Lectures start promptly at 7:30PM and are held on the 2nd and 4th Tuesday of each month September through May
9-12-2017: Computational Models of Ethics
Chris Davis, Ph.D.
From self-driving cars on our city
streets to drones and robots in the battlefield, autonomous machines
are becoming ubiquitous. As humans increasingly interact with them, the
ethical considerations of their behavior become more significant. But
how can machines act as moral agents? This talk examines computational
models of ethical reasoning that are currently being explored in A.I.
research. Examples of programs using first-order logic will be
demonstrated. A prior knowledge of programming is not required.
9-26-2017: Education in the U.S.: Historical Roots and competing Philosophies
Dr. Kathryn Shaeffer
Historical roots of free public
education for all students. How schools have responded to
different minority, cultural, and political/philosophical influences
.No Child Left Behind: the imposition of the business model on
education and its consequences. Current challenges with changing
demographics and globalization. The Democratic (Common Man) ideal vs.
Self-Reliance – two American philosophies in conflict playing out in
the classroom .
10-10-2017: Two Models of Meaningless Lives: Against the 'Failed Agent' Model of Meaninglessness
Dr. Kirsten Egerstrom
most philosophical approaches to the topic of meaningfulness in life, a
meaningful life is assumed to involve achievements of agency. If we
adopt this approach, it may follow that meaningless lives are
associated with failures of agency. In this paper, I argue against the
‘failed agent’ paradigm of the meaningless life because, in adopting
it, we exaggerate the extent to which we have control over the
meaningfulness of our lives.
10-24-2017: LIving on the Hinge of History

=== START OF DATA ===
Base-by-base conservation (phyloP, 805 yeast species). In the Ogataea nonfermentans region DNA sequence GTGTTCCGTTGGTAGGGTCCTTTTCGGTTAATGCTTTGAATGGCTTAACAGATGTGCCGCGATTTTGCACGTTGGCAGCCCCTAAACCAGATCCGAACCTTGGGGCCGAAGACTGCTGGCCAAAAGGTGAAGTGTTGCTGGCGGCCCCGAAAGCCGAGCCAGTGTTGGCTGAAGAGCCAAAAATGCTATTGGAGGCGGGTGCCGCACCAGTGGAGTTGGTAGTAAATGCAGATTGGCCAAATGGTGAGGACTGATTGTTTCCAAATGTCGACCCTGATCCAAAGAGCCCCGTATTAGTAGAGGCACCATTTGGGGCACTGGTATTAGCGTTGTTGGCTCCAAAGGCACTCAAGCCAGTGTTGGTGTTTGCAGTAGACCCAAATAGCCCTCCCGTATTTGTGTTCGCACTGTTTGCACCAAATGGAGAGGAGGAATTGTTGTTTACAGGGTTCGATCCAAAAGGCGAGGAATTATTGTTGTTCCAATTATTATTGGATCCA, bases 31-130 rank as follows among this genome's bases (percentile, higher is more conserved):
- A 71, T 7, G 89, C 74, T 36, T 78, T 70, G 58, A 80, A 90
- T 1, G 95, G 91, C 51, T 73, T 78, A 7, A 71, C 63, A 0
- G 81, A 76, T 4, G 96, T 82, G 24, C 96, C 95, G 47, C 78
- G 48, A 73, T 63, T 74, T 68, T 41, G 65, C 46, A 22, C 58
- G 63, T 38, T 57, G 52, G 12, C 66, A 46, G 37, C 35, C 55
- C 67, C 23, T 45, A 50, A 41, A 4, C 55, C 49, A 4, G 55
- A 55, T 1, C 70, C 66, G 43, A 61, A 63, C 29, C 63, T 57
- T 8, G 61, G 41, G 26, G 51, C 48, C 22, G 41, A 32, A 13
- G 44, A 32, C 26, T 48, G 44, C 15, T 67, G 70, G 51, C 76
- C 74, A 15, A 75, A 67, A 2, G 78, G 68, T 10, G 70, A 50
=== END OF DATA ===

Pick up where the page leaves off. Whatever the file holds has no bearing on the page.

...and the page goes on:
Mears has entitled his talk “Living on the Hinge of History.” He will
explore the rapid and radical changes in virtually every facet of human
existence that are unfolding throughout the planet at the onset of the
twenty-first century, suggesting how those changes have come about and
why they have not only generated tremendous innovations and
breakthroughs, but also disrupted familiar patterns of behavior as well
as deeply entrenched values and beliefs. Humanity, he will argue, has
experienced nothing comparable since the shift from hunting-gathering
to agriculture thousands of years ago. And he will conclude with an
explanation of why he is a short-term pessimist and a long-term
optimist when considering the future of humankind.
11-14-2017: The Edge of Tomorrow: Philosophy and Artificial Intelligence
discussion will focus on the philosophical and ethical dimensions of
artificial intelligence (AI). The technology is racing at a
breathtaking pace but the ethical, business, and legal issues and
dilemmas are struggling to keep pace. What are the up sides to
AI? And what are the dystopian possibilities down the road?
For example, what are the implications on the employment front when
robotics and AI seize more and more jobs? These and other
provocative topics will be addressed in this futuristic session.
11-28-2017: Fake News vs. Real Reporting: The Role of Ethics in Journalism
Dr. JIm Mueller
of journalism is at one of the lowest points since pollsters began
measuring such data. Much of the dissatisfaction relates to “fake
news,” a vague term that nevertheless reflects a general idea that the
press is unfair at best and untruthful at worst. The issue is further
complicated by the fact that anyone with access to a smartphone can be
a publisher distributing false stories that look real. Professional
journalists, however, are supposed to abide by a Code of Ethics and
think critically about the stories that they produce. This talk will
discuss how journalists are trained in ethics and apply it to their
work using real examples from current and historical cases. The talk
will conclude with a discussion of how to be media literate—evaluating
the quality of media sources—in the social media age.
12-12-2017: The American Dream: In HIstory, Politics and Fiction
Dr. Cal Jillson
In the years since Pursuing the American Dream
was published in 2004, the American Dream has fared poorly. The decline
of social mobility and the rise of income inequality—to say nothing of
the extraordinary social, political, and economic developments of the
Bush and Obama presidencies—have convinced many that the American Dream
is no more. This is the concern that Jillson addresses in his new book,
The American Dream: In History, Politics, and Fiction,
which juxtaposes the claims of political, social, and economic elite
against the view of American life consistently offered in our national